The inspiration porn debate creates important matters about the Paralympics. But when I go into schools I want people to see the competitor , not the disability
My business, some “ve said”, is steeped in the concept of inspiration porn. I go into schools, speaking to pupils about my Paralympic story with the explicit aim to inspire and motivate I won bronze in 1996, and a bronze and a silver in 2000. However, the current debate around inspiration and what it means within the context of disability has given me pause for think perhaps it is not always the best style to accurately describe the experience of disability.
As a former Paralympic swimmer for Australia, I have been watching Channel 4s coverage , not to be inspired, but to cheer on the Aussie team( and Team GB, of course ): to watch the hope, the frustration, the pleasure and the despair, to feel lightnes and sadness, exhilaration and frustration. This whirlwind of emotions seems synonymous with the Paralympics, that idea of hope in overcoming the odds, the narratives that may be sad, tragic, and moving. But are those same emotions not also synonymous with the Olympics?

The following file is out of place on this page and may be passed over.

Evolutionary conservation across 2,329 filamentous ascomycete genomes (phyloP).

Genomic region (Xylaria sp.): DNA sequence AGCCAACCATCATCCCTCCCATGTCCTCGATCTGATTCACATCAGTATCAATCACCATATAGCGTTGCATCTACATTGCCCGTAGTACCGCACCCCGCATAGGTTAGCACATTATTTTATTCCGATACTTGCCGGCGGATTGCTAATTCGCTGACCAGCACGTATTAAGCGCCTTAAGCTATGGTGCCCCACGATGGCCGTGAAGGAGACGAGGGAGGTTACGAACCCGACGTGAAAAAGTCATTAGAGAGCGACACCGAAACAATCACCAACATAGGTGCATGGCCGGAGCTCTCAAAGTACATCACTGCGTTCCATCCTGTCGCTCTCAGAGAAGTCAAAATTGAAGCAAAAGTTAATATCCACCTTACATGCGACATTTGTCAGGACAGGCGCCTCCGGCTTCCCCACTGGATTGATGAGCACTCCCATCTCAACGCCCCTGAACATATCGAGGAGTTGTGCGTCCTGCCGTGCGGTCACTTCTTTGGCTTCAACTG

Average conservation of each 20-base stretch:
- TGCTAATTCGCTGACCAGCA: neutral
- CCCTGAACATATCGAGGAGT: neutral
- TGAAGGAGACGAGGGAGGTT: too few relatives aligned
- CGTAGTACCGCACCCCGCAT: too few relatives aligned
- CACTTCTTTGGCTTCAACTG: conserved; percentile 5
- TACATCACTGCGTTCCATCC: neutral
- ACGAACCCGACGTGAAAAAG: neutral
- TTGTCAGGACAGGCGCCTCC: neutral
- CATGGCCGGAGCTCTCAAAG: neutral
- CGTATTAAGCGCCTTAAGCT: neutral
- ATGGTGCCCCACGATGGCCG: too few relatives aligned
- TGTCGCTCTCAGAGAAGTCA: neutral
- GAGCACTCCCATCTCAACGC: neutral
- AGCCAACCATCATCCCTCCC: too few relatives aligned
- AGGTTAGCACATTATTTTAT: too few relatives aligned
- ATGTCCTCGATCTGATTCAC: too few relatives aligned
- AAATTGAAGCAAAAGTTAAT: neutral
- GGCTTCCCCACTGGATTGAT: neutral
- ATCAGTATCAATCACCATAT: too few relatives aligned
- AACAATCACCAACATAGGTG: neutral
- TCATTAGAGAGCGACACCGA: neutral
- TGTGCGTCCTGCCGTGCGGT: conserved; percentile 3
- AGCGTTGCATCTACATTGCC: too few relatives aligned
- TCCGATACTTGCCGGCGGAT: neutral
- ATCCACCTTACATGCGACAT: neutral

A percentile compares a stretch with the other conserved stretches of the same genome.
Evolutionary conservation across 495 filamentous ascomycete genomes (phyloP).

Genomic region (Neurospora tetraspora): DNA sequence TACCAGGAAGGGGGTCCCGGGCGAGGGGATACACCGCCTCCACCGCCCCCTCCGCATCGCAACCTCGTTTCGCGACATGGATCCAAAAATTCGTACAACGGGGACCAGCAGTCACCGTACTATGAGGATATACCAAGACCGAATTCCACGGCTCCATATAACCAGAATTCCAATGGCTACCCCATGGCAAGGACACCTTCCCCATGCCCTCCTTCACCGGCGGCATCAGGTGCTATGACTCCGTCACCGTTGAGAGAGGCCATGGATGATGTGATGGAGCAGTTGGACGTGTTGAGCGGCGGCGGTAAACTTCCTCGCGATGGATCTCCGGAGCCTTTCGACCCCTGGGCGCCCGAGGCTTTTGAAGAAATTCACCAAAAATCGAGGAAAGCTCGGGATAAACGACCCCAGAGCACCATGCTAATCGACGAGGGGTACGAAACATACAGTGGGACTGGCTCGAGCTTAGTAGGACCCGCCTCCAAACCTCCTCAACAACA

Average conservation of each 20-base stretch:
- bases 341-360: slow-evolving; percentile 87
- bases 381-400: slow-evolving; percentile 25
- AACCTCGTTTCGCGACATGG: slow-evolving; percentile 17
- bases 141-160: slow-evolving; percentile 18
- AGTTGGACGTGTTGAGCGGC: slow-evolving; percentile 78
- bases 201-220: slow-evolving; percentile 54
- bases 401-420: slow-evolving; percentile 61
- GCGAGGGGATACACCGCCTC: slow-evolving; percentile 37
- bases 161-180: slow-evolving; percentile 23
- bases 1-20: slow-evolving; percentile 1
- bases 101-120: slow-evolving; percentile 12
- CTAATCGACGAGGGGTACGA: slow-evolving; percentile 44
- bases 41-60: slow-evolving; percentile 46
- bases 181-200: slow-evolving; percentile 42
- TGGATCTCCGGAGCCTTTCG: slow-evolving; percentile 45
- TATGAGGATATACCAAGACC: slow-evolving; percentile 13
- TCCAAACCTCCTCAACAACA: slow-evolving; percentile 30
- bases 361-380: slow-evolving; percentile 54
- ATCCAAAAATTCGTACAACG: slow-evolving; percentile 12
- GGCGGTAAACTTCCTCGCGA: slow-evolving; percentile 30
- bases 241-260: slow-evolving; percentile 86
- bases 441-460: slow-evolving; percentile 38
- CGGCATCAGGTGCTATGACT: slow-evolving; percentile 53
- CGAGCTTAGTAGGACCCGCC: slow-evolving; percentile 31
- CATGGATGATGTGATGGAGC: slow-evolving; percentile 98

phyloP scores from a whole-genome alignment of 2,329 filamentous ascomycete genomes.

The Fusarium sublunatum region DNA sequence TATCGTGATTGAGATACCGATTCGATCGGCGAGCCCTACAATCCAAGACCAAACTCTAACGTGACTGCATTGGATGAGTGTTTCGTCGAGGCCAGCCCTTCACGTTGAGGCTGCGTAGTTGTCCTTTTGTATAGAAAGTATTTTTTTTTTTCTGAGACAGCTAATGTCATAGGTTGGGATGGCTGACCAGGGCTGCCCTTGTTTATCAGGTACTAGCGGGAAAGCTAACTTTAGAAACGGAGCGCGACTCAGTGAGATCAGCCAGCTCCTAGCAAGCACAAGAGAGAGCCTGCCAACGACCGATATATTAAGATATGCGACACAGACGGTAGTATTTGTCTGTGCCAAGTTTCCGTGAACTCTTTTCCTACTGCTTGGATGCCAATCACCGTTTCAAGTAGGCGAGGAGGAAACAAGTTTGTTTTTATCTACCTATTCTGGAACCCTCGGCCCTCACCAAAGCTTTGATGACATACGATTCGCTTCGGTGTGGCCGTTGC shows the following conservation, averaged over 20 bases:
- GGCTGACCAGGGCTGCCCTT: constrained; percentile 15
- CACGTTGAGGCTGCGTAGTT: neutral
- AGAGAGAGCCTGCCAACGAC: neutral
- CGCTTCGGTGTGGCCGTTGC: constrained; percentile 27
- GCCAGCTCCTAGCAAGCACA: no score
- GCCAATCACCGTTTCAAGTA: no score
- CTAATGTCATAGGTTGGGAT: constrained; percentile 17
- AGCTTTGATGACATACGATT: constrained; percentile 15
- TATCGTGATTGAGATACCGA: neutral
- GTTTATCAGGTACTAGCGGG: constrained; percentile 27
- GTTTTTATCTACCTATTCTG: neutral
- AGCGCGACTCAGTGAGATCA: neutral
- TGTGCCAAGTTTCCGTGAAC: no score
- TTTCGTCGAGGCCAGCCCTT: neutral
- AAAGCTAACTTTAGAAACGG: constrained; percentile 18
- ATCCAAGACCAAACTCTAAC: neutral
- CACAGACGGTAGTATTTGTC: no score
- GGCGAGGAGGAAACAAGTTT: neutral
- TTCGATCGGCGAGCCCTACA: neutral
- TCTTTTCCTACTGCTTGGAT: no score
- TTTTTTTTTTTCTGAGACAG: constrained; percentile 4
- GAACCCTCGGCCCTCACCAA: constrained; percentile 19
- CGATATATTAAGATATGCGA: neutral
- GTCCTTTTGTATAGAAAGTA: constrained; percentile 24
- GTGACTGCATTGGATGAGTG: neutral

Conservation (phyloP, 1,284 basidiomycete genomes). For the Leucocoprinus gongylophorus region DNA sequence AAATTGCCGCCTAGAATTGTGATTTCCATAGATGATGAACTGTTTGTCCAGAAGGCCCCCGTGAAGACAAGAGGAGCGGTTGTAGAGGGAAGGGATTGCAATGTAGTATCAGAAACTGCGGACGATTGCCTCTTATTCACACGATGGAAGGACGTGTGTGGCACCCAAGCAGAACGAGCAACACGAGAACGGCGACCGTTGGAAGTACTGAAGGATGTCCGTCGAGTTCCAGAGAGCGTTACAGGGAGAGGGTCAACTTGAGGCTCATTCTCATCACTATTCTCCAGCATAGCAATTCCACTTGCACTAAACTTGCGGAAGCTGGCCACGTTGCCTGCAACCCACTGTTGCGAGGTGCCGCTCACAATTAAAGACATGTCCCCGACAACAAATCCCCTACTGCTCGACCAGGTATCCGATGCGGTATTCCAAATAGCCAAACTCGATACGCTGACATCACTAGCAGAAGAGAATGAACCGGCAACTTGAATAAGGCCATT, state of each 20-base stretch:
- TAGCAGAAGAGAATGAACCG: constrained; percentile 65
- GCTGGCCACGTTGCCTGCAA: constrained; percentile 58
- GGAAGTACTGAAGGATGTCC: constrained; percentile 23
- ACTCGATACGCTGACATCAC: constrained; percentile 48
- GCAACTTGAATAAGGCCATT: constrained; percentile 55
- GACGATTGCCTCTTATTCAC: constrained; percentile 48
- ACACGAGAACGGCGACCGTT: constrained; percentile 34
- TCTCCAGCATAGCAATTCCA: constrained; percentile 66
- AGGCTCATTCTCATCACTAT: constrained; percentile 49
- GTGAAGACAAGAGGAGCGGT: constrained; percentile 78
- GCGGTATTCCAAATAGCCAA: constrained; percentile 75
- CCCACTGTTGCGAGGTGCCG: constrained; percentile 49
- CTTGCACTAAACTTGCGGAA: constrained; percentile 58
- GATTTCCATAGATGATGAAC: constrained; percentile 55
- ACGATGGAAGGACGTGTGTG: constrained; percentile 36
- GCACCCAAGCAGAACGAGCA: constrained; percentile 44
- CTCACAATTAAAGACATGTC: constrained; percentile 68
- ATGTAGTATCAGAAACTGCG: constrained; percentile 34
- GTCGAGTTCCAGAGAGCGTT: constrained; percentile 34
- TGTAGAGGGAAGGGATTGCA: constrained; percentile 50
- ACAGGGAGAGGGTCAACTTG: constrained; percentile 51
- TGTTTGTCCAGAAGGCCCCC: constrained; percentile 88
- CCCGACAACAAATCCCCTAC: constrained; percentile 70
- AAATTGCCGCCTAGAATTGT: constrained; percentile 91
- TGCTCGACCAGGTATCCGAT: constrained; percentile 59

Simone Biles comes to mind one of the most inspirational narratives from this years Games. There were two particular things that were mentioned with regards to her backstory: she is a black gymnast in an overwhelmingly white athletic, and she is adopted. This became a part of her myth, raising her to the most inspirational gold medal. Then there were inspirational moments, such as the moment when the US athlete Abbey DAgostino fell in a womens 5000 m heat. Nikki Hamblin, a New Zealand runner, helped DAgostino up, and they finished the race together. Even I teared up reading about this show of sportsmanship.
Even that was topped by the Refugee Olympic Team. They were not admired as the medal heroes of the games, or for the ease with which they violated world records; they are looked at with a mix of awe and pity. Their stories of fleeing war-torn countries, of terror and dread, eclipse their sporting prowess, just as the disability of Paralympians comes first, then their identity as upper-class athletes.